led Japanese to become
increasingly disenchanted with Western models and
increasingly convinced that
the sources of their success must lie within their own culture.
The Japanese culture which produced military disaster in 1945
and hence had to be rejected
had produced economic triumph by 1985
and hence could be embraced.
The increased familiarity of Japanese with Western society led them to
“realize that being Western is not magically wonderful in and of itself.
They get that out of their system.”
While the Japanese of the Meiji Restoration
adopted a policy of “disengaging from Asia and joining Europe,”
the Japanese of the late twentieth century cultural revival
endorsed a policy of “distancing from America and engaging Asia.”
This trend involved, first,
a reidentification with Japanese cultural traditions
and renewed assertion of the values of those traditions,
and second and more problematical,
an effort to “Asianize” Japan
and identify Japan, despite its distinctive civilization,
with a general Asian culture.
Given the extent to which after World War II
Japan in contrast to China identified itself with the West
and given the extent to which the West, whatever its failings,
did not collapse totally as the Soviet Union did,
the incentives for Japan to reject the West totally
have been nowhere near as great as
those for China to distance itself from both the Soviet and Western models.
On the other hand,
the uniqueness of Japanese civilization,
the memories in other countries of Japanese imperialism and
the economic centrality of Chinese in most other Asian countries
also mean that it will be easier for Japan to distance itself from the West
than it will be for it to blend itself with Asia.
By reasserting its own cultural identity,
Japan emphasizes its uniqueness
and its differences from both Western and other Asian cultures.

While Chinese and Japanese found new value in their own cultures,
they also shared in
a broader reassertion of the value of Asian culture generally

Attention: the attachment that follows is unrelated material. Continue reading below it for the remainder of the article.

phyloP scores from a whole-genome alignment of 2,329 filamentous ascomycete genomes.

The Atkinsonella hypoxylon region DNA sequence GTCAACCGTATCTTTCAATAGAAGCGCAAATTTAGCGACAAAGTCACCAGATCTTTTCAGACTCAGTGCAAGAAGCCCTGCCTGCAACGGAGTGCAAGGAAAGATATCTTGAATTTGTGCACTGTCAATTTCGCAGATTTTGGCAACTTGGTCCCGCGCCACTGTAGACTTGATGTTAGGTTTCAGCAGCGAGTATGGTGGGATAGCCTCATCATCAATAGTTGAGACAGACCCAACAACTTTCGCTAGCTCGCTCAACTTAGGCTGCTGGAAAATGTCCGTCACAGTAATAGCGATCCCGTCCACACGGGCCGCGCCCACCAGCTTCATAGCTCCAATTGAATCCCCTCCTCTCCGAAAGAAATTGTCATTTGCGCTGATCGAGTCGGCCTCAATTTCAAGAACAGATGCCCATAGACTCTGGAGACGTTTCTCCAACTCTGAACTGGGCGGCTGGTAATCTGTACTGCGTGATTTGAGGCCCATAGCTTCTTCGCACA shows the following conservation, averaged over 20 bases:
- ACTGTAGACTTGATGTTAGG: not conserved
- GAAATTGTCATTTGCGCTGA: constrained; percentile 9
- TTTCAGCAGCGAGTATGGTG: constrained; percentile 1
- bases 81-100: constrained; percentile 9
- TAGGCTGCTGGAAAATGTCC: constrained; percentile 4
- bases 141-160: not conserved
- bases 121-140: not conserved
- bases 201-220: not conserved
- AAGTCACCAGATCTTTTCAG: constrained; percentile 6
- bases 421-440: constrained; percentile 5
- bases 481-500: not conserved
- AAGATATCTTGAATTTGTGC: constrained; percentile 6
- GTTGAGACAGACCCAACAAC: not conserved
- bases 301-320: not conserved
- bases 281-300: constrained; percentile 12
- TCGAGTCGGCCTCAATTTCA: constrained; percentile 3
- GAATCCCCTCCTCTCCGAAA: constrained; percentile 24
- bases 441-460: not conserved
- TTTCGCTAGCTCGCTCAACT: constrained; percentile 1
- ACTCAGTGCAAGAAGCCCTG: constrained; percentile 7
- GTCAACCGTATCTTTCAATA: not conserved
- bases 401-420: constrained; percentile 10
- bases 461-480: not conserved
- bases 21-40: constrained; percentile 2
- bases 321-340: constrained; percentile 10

[cf. “Asian values”]
compared to that of the West.
Industrialization and the growth that accompanied it
produced in the 1980s and 1990s
articulation by East Asians of what may be appropriately termed the
Asian affirmation.
This complex of attitudes has four major components.

Asians believe that East Asia
will sustain its rapid economic development,
will soon surpass the West in economic product,

and hence
will be increasingly powerful in world affairs compared to the West.
Economic growth stimulates among Asian societies
a sense of power and
an affirmation of their ability to stand up to the West.
“The days when the United States sneezed and Asia caught cold are over,”
declared a leading Japanese journalist in 1993,
and a Malaysian official added to the medical metaphor that
“even a high fever in America will not make Asia cough.”
Asians, another Asian leader said, are
“at the end of the era of awe
and the beginning of the era of talking back”
in their relations with the United States.
“Asia’s increased prosperity,”
Malaysia’s deputy prime minister [Anwar Ibrahim] asserted,
“means that it is now in a position to offer serious alternatives
to the dominant global political, social and economic arrangements.”
If also means, East Asians argue,
that the West is rapidly losing its ability
to make Asian societies conform
to Western standards concerning human rights and other values.

Second, Asians believe
this economic success is largely a product of Asian culture,
which is superior to that of the West,
which is culturally and socially decadent.

During the heady days of the 1980s
when the Japanese economy, exports, trade balance,
and foreign exchange reserves were booming,
the Japanese, like the Saudis before them,
boasted of their new economic power,
spoke contemptuously of the decline of the West,
and attributed their success and Western failings to
the superiority of their culture and the decadence of Western culture.
In the early 1990s Asian triumphalism was articulated anew
in what can only be described as the